Our Sages enacted that Hallel should be recited on several days throughout the year. In addition to these mandatory days the Gemara (Ta’anit 28b) explains that saying Hallel on Rosh Hodesh is a Minhag and is therefore recited in an abridged format. The rabbis debate whether the abridged Hallel of Rosh Hodesh warrants a blessing and there are three principal approaches to this question. Rabenu Tam explains that even a custom warrants a blessing, and he rules the Hallel of Rosh Hodesh should be recited, whether one prays in a Minyan or alone. The Rambam rules that a blessing should never be said over the abridged Hallel of Rosh Hodesh as it is simply a Minhag. Finally, the Rif takes an intermediate stance by saying that a blessing should be recited only in a Minyan, but not by an individual praying alone.
The Bet Yosef quotes the Ran who testifies that the practice in Spain was to follow the opinion of the Rif. Rabbi David Ovadia says that a blessing should be said whether or alone or with a Minyan, like Rabenu Tam, although most Sephardic communities also follow the Rif’s approach. Although it is unclear what the Bet Yosef himself practiced, he mentioned that the custom in Israel was to never recite a blessing on Hallel of Rosh Hodesh, and indeed this is the custom of Sephardic communities from Syria, Iraq, etc.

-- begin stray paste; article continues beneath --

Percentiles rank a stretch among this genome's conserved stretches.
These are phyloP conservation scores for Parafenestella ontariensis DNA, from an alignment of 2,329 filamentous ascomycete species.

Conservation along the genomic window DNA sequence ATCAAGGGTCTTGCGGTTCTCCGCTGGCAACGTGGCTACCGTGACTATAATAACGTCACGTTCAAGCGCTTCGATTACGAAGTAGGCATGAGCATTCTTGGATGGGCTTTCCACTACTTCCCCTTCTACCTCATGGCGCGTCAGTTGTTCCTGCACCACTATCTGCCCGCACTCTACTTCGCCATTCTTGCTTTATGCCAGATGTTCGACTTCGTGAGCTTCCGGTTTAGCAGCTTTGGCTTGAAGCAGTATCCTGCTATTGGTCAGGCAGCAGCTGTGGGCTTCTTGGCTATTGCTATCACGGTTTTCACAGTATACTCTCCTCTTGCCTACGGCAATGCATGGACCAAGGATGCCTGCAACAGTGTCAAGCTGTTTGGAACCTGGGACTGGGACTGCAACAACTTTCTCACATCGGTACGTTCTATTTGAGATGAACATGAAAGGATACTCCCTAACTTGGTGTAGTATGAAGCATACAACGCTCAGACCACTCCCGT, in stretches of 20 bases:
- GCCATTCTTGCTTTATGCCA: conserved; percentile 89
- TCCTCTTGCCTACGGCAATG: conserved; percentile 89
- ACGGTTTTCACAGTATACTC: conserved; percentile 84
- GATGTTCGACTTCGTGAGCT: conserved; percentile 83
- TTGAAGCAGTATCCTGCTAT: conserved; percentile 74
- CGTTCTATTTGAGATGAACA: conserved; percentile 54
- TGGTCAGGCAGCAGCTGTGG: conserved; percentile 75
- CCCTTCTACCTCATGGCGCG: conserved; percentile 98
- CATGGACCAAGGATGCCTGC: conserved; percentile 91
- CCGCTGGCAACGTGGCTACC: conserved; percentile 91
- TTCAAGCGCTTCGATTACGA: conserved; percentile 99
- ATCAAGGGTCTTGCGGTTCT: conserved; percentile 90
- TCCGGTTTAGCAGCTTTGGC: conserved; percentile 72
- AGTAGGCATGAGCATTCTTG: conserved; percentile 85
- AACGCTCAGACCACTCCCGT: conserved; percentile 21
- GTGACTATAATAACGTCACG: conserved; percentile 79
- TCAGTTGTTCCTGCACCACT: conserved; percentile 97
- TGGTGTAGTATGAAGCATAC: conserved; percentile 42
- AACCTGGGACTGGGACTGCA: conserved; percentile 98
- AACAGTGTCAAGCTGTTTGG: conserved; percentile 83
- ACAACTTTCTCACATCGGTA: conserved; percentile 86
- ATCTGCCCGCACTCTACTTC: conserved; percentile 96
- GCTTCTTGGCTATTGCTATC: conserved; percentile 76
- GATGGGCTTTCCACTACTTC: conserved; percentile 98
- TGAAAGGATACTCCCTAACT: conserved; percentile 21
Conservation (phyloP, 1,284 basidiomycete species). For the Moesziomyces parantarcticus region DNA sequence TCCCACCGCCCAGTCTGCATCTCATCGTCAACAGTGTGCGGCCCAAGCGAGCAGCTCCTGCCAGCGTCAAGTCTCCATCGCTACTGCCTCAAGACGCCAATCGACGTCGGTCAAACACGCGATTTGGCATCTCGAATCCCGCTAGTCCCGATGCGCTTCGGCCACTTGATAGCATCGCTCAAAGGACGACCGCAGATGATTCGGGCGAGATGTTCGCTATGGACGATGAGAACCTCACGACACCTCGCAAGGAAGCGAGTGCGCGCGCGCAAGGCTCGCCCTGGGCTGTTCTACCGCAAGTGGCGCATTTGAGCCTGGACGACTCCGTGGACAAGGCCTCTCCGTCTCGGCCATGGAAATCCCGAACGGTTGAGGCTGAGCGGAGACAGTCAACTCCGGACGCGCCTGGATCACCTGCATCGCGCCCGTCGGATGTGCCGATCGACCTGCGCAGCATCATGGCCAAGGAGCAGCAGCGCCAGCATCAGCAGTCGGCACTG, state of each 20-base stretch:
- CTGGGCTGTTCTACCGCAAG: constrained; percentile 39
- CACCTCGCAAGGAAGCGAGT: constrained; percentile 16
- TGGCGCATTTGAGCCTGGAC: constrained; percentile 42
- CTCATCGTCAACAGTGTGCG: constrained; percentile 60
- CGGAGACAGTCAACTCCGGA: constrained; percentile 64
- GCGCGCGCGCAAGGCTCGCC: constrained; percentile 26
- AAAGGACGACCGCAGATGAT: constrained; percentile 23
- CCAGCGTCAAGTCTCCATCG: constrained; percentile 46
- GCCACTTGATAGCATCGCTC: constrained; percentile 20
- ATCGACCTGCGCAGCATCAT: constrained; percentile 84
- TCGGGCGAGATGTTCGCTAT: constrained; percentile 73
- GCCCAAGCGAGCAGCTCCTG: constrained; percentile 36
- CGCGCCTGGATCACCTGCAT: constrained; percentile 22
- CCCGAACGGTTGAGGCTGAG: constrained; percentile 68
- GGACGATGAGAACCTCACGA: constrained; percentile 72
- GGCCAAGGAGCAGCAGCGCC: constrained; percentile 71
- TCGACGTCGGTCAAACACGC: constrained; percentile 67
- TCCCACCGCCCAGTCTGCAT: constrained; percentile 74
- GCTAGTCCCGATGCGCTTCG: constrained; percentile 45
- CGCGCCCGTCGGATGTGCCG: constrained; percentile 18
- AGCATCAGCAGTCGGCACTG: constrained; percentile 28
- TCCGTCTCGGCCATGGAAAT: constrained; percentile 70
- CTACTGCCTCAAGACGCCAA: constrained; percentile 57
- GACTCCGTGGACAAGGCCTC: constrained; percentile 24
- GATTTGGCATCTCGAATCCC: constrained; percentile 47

Finally, the Moroccan custom is to recite a blessing over the Hallel on Hallel, but only in the a Minyan, as per the Rif. Furthermore, Moroccans recite the blessing “Ligmor Et HaHallel” when the complete Hallel is said, and “Likro Et HaHallel” when the abridged Hallel is said.
Summary: The Moroccan custom is recite a blessing on Hallel of Rosh Hodesh, specifically “Likro Et HaHallel”.